A possible explanation of hotspot transience is the phenomenon of biased gene conversion. In essence, the idea is that an allele that locally disrupts a hotspot may have an unequal probability of transmission in individuals heterozygous for the disrupting allele. Both current models and empirical observations of recombination (both discussed further below) strongly suggest that typically we expect this transmission bias to favor transmission of the hotspot-disrupting allele [10]. The result is an increase in the probability of this allele being driven to fixation in the population, resulting in the elimination, or strong reduction in intensity, of the hotspot. Boulton et al. (1997) [11] observed that biased transmission should lead to the elimination of hotspots from the genome over time. The reasons for the survival of hotspots in the face of this drive are unclear, and Boulton et al. (1997) [11] described this problem as the “recombination hotspot paradox.” Boulton et al. (1997) [11] and Pineda-Krch and Redfield (2005) [12] investigated possible resolutions of the hotspot paradox via simulation. Both studies found that the proposed benefits of recombination, e.g., breakup of deleterious combinations of mutations or ensuring correct segregation, are insufficient to maintain a hotspot in the presence of driven disrupting alleles.

There is already direct evidence that biased gene conversion in favor of hotspot-disrupting alleles occurs at several specific human hotspots. A number of authors have investigated particular hotspots in male meiosis using sperm studies (see Carrington and Cullen (2004) [13] for a review). Jeffreys and Neumann (2005) [14] and Jeffreys and Neumann (2002) [15] showed that in two well-characterized human hotspots, DNA2 and NID1, respectively, variation at particular SNPs appeared to affect hotspot activity. In each case, one of the two alleles strongly suppressed hotspot activity, and was overtransmitted in heterozygotes. An earlier study also found a signal in the data that strongly suggested a similar phenomenon operating at the human MS32 hotspot [16]. Given the necessarily low number of individuals analyzed in sperm studies at any one hotspot, and the very small number of human hotspots that have been investigated in this manner, it seems likely that such “hotspot alleles” segregating in the population at large are common. This phenomenon has also been observed at a hotspot in mice [17] and has been studied with artificial alleles in yeast (e.g., see [10,18,19]).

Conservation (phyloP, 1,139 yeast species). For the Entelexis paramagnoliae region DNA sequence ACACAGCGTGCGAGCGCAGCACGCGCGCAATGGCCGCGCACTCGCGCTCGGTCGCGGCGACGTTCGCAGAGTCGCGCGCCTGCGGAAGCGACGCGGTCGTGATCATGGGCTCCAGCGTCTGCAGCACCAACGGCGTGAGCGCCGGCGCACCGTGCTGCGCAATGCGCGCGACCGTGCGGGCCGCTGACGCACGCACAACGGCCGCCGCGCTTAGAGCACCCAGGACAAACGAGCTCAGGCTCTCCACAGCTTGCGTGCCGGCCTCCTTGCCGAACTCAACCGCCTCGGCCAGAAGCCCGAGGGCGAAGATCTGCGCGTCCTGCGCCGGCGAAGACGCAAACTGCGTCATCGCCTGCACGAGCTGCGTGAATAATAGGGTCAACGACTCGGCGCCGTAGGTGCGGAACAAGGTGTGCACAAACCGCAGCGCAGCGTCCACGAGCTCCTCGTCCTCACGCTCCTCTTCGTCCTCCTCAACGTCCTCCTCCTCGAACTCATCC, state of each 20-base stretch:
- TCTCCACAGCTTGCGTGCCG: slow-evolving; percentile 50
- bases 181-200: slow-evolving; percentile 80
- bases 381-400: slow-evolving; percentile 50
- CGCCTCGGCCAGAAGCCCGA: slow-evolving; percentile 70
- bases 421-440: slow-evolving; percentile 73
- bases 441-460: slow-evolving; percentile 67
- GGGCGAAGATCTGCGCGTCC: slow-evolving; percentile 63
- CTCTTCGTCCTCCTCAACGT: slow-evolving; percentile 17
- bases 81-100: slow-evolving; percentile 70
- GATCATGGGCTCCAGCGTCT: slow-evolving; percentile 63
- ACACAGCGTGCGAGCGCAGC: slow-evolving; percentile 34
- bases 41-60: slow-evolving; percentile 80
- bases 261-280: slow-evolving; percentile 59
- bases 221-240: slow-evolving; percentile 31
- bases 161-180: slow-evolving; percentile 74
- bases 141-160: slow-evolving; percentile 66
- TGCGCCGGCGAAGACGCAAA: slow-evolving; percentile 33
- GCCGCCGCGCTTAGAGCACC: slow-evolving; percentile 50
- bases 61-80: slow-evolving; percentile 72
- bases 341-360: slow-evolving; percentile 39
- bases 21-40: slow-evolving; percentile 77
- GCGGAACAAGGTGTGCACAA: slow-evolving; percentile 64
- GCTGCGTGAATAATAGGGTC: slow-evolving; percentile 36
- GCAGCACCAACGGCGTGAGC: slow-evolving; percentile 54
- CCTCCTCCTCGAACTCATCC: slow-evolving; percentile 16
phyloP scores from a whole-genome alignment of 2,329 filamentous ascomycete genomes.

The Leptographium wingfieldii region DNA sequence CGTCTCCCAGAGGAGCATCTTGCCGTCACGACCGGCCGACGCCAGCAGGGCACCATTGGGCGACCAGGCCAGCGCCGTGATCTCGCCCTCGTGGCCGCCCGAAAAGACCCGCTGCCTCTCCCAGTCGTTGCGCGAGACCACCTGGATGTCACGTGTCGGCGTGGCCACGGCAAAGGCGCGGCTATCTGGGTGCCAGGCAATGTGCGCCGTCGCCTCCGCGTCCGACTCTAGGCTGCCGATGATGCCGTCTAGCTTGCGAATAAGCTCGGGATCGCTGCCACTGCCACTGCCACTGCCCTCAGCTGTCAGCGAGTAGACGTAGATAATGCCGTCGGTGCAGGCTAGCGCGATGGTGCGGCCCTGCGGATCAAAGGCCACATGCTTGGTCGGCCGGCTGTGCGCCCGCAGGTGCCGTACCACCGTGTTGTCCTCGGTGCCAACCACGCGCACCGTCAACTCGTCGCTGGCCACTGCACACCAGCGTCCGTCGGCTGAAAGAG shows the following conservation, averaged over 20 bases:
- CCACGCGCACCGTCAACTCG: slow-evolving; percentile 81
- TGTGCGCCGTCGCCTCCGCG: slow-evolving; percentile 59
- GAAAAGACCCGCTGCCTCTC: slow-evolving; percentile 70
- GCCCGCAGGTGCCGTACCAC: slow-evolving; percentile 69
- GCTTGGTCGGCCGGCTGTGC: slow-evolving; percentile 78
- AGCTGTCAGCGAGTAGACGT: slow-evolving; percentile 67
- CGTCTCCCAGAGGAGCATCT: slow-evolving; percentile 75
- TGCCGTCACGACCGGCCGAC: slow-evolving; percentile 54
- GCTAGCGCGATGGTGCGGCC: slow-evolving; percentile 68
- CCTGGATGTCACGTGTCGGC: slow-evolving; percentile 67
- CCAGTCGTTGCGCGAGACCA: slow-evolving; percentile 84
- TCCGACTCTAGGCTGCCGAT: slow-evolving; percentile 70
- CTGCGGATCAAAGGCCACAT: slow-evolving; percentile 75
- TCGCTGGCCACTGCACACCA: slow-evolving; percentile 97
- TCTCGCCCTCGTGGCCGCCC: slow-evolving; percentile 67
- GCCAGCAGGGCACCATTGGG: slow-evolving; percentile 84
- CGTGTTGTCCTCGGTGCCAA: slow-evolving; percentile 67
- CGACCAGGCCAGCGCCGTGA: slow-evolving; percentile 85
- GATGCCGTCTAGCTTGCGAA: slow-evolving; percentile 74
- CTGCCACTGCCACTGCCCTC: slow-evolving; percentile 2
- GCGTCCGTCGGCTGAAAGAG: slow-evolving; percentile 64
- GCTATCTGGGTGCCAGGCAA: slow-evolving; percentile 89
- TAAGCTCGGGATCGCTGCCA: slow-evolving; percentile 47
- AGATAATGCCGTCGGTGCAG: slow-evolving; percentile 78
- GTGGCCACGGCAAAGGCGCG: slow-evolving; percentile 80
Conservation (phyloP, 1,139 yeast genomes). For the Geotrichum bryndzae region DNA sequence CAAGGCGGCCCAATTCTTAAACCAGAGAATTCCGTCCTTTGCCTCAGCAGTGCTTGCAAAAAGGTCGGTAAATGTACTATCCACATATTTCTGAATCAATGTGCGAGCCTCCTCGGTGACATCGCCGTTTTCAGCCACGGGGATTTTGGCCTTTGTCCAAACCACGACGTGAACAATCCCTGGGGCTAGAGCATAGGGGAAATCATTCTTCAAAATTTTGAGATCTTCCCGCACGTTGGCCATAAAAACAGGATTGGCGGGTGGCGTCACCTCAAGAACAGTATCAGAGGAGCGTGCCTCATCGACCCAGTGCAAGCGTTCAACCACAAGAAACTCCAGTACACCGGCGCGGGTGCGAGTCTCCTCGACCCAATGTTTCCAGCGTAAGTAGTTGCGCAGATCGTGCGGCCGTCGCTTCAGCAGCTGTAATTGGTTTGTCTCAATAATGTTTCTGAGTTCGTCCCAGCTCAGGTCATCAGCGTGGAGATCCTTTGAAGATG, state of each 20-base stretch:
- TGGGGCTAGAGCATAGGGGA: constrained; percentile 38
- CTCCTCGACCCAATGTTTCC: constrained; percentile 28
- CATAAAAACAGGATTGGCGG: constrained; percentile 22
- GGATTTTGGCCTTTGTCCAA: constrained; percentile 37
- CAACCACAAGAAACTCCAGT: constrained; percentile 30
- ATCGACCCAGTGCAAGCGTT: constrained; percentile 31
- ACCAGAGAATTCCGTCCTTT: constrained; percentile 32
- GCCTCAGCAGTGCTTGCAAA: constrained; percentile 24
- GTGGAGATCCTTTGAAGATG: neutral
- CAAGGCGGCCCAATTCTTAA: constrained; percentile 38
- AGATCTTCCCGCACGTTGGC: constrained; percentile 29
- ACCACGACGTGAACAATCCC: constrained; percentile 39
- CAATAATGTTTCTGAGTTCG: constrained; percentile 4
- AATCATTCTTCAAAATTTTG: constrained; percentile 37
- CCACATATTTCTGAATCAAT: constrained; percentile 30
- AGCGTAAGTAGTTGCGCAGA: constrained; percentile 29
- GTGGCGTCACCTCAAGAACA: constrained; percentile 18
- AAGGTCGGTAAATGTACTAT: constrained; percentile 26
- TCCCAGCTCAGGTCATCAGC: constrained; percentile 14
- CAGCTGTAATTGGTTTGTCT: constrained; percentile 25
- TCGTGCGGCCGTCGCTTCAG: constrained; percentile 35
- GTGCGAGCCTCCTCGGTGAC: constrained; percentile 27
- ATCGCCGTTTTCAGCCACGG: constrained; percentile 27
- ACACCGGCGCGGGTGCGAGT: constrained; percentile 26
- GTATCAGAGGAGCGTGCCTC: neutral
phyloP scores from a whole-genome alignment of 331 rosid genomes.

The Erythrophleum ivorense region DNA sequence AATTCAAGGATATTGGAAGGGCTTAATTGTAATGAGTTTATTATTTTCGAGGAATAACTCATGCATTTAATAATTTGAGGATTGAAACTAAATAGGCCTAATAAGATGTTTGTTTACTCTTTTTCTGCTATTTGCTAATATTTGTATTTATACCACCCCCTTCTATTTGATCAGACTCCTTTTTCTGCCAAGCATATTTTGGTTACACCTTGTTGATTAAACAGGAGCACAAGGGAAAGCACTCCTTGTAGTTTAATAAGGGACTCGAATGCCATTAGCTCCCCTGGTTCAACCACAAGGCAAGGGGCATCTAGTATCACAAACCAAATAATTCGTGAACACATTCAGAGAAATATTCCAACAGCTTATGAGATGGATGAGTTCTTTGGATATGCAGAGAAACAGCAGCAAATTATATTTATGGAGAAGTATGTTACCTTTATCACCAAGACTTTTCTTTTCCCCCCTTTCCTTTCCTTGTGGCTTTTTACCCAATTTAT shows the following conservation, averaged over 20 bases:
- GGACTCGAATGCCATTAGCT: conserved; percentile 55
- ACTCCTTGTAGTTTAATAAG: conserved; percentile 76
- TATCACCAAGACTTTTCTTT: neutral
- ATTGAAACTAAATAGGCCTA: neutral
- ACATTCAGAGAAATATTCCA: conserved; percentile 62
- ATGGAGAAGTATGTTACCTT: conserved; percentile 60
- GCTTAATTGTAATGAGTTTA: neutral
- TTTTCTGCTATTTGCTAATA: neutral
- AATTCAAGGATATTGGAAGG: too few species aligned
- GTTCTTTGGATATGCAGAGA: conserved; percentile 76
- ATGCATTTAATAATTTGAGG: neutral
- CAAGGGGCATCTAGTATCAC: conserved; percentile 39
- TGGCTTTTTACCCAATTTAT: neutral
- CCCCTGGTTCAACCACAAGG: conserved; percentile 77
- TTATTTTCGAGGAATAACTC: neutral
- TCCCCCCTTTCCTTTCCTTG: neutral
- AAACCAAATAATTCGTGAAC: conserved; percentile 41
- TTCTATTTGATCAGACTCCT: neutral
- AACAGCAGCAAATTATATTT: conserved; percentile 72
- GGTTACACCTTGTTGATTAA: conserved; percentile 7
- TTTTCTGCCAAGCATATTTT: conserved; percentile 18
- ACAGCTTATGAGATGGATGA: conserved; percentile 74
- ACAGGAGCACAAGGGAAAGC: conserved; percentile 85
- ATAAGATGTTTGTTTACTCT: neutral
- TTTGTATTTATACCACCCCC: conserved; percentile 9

The study of the phenomenon of hotspot evolution in humans is of particular interest. Many features of recombination are highly conserved across eukaryotes and so it is likely that much of the work of Boulton et al. (1997) [11] and Pineda-Krch and Redfield (2005) [12] on the hotspot paradox will hold true in many organisms. There are, however, some known features that may be more specific to our species. First, the fact that hotspots are visible from patterns of linkage disequilibrium (LD) implies that they must exist in particular locations for tens of thousands of generations, contrasting with the lack of sharing between humans and chimpanzees [58]. Second, humans have a relatively small effective population size. This means that genetic drift will play a key role in the fate of alleles that alter our local recombination landscape.

Motivated by the above observations, our aim here is to study the effect of transmission bias at hotspot-influencing mutations on human hotspot evolution. Throughout, we consider realistic human parameters, and the human-specific features described above. In particular, we address, in separate sections, three specific and important questions regarding the properties of recombination hotspots.

First, how long do we expect a typical hotspot to persist in the population? This quantity is key to understanding the proportion of hotspots that should be shared between humans and chimpanzees. It also enables us to ask whether all, or nearly all, hotspots should be shared between human populations. Second, for plausible human population dynamics, which models of how hotspots arise are compatible with the observed spectrum of human hotspot intensities? Third, what is the effect of alleles that disrupt or enhance a hotspot on diversity patterns within a population? A signal for disrupting or enhancing alleles would allow these alleles to be identified, helping to reveal more about the mechanisms of double-strand break (DSB) initiation.

Boulton et al. (1997) [11] and Pineda-Krch and Redfield (2005) [12] use fully simulation-based approaches to consider the effect of biased transmission on the fate of hotspots under a range of models and parameters. Our work builds on this, but differs in several key respects. First, we develop an analytical framework that fully allows for the effect of drift and biased transmission on hotspots. This permits intuition regarding the effect of changes in model parameters, and allows rapid calculation of results. Second, there has been a rapid accumulation of data on the human recombination landscape. This enables us to focus strongly on realistic parameter values. We present a dynamic picture of evolving hotspots in humans and suggest solutions to the hotspot paradox in humans.